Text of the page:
She holds me open, the bowl of my hips an offering, wide to the night air that lies so heavy around me. And when she slides her warm fingers inside of me, it’s like she is pressing the stars that had lain so long, so quiet in the field of my body, the stars that Justine just couldn’t see, until each one explodes.
In the light of day, her body is anything but a dream-wisp, anything but Justine. I see her (or perhaps she allows me to see her) standing at the edge of our clearing in the late morning light, long after my colleagues, who seem to sleep much less fitfully than I, have left camp for the day. Her solidity is staggering. Her body plump, breasts fuller than even the most lavish flowers, deep brown nipples peeking out of her flesh, both hard and soft, like figs that are overripe, splitting along their heavy bottoms. The curve of her waist, the slope of her hips, so exaggerated and smooth with flesh and I imagine myself melting, becoming water, beads of hot sweat surfing along her voluptuous body.
Her belly is an oval slung between her hips. My eyes slide down her fleshy thighs, see something that is unclear in the night, in my dreams: her left leg ends just below the knee, a bloody stump that drips crimson into the earth.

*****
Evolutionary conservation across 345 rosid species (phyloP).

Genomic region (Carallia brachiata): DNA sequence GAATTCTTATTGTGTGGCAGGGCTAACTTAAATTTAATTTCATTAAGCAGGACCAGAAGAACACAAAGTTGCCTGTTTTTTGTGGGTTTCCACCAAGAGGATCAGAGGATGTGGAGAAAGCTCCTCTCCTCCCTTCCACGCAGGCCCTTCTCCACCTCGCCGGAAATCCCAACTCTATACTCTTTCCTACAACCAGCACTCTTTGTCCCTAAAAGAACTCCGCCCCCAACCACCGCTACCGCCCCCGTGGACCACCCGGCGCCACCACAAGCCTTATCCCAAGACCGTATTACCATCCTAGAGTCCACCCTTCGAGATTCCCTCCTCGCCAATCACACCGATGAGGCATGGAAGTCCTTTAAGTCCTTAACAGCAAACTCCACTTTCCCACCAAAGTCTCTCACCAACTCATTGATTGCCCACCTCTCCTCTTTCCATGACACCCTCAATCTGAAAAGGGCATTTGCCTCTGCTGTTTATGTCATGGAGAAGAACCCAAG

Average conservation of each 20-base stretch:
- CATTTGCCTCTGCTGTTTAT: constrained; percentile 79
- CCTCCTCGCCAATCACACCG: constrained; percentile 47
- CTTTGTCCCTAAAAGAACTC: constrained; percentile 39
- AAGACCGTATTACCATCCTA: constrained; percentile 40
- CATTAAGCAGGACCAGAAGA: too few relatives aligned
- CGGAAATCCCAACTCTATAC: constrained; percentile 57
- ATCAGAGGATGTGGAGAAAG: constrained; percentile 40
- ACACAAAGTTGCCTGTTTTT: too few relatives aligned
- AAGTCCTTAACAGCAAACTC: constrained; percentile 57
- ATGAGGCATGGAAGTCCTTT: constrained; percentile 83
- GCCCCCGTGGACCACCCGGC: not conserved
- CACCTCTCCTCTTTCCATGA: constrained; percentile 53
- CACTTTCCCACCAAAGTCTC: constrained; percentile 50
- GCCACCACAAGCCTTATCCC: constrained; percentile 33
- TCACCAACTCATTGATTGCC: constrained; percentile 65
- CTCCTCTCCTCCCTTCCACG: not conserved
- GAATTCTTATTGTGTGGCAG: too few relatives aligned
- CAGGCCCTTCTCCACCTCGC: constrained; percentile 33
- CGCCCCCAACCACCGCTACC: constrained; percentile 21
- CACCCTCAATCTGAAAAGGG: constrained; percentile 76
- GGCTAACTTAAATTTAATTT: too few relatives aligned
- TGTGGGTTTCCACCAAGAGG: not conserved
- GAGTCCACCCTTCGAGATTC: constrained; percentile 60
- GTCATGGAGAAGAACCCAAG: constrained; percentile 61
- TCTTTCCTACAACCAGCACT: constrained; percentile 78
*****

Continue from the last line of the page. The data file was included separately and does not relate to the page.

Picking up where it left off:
The heat, the sun, it must be too much for me. I stagger to my knees, palms pressing myself up from the dirt only to find her gone. Perhaps I have a fever or am simply hallucinating. Perhaps I am going insane. My mind knows that the woman isn’t real, couldn’t be: she’s a myth. Probably created by locals long ago to keep intruders out or by orchid hunters themselves to protect their harvest. I feel the earth tremble beneath me, that black earth reaching towards the blue sky, as I collapse in the clearing. I feel the moist kiss of the soil, the sharp bite of the jungle air, all over my body.
My days are spent in a haze of half sleep, under the darkest canopy of the jungle, where neither birds nor frogs sing their throaty songs. The others began to whisper about me, and my boss even asked me once if it wasn’t a bad idea for me to go out by myself. This verdant place has more than its share of poisons, he said, most of them we can’t even begin to guess at.
It’s true that I am pale. That beneath my long sleeves and pants my skin is covered with small pinpricks, the red of blood staying bright instead of crusting into black and then flaking away, like normal scars should do. And it’s true that I am tired. That I forget why I am here, what I was trying to escape back home. Was there a lover?
I follow her scent. Each day she leads me deeper, eluding me in this sea of leaf and earth. At night she still comes to me, sometimes she even remains. In my dreams, we are always packing to leave this place, our Carrion Bride orchids in their containers, ready to be shipped back to the lab, when I notice her at the entrance to the clearing—a necklace of huge bleeding flowers draped around her shoulders, dripping down her hips. I turn back to the contained blooms and she disappears, leaving footprints and bloody flowers in her wake.
I follow the trail, eating each fleshy bloom. Soon my body is dark with blood and I find a field of orchids with red, dripping mouths. And she is there. Her brown body envelopes me as we lay down in the sun and she feeds me flower after flower, until I finally sleep.
From A Dream Between Two Rivers. Used with permission of Cutlass Press. Copyright © 2017 by KL Pereira.